By Jason Wellwood
I don’t often follow the progress of albums being created as I find it either builds up my expectations or makes me disinterested by the time the album actually arrives. For some reason though, I’ve been checking in with Riotgod on a regular basis to find out how Invisible Empire was going and when I could finally hear some of it. So, when the chance to review the album prior to its North American release came around, I was just about bouncing with excitement. Which doesn’t happen often these days, let me tell you!
The first Riotgod album was terrific and Invisible Empire may actually leap-frog over it. Riotgod’s 70’s hard rock by way of 90’s Seattle sound is still very much intact, making for a damn groovy vibe, but this time it’s a little more subversive. You may think that the band has shifted things down a notch or two too much and then realize you’ve been nodding along and pounding the steering wheel the entire time. ‘Breed’ kicks off the album like a lead pipe to the face, it’s easily the heaviest track the band has recorded and by the end you feel beaten and elated…and you have no idea what the hell just happened. A song of love for Riotgod’s fans couldn’t be any less heavy or more perfect. Mark Sunshine channels the vocals of a young Chris Cornell once again on ‘Fool’ and a healthy dose of Alice In Chains-esque background vocals appear as well. As with the first Riotgod record it’s hard not to compare the band to some others you may have heard as their influences are worn very much on their sleeves. Make no mistake though, this isn’t a ‘retro’ band, and it’s not derivative, the band channels their influences and obviously loves what they do. You can’t fake that, even on record. Invisible Empire definitely has less Monster Magnet feel to it though and that’s not a bad thing at all, giving Bob and Jim a little distance from their ‘other’ band lets Riotgod stretch a little more as well.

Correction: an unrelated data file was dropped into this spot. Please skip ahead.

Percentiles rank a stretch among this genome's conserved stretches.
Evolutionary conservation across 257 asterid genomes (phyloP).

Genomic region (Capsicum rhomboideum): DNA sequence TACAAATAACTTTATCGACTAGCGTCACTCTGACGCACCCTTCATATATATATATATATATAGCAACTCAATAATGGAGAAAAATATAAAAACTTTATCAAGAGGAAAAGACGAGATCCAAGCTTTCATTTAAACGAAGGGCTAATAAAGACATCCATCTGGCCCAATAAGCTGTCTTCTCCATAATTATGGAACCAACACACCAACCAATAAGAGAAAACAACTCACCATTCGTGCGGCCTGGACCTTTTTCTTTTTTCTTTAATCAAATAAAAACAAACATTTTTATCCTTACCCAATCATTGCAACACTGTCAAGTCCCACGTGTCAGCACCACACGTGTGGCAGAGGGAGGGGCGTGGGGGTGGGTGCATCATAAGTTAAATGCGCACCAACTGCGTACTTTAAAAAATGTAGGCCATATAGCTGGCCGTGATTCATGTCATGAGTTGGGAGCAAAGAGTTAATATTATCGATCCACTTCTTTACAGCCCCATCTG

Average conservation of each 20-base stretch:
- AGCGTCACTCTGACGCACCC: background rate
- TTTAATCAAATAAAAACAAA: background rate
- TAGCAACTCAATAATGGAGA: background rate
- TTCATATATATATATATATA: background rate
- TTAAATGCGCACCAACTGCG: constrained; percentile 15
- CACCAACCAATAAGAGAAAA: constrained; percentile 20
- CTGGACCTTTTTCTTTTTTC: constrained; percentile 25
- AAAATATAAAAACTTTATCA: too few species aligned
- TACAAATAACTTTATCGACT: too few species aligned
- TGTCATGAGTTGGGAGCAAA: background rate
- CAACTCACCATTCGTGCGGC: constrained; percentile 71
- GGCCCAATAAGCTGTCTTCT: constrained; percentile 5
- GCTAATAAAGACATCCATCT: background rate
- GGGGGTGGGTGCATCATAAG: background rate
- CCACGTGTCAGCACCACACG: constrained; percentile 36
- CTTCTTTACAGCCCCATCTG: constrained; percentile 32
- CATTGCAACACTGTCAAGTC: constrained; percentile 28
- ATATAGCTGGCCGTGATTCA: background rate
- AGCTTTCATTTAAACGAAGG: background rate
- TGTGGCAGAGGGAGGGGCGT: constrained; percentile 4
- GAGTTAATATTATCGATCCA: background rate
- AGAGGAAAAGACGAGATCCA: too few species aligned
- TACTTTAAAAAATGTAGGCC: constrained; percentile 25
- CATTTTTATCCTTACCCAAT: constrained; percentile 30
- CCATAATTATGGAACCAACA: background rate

Aggressively beating the sophomore curse on Invisible Empire, Riotgod are most likely going to be quite busy in 2012. If the album had come out in North America last year, it would definitely have made my top 10 of the year and is going to be an album to beat this year.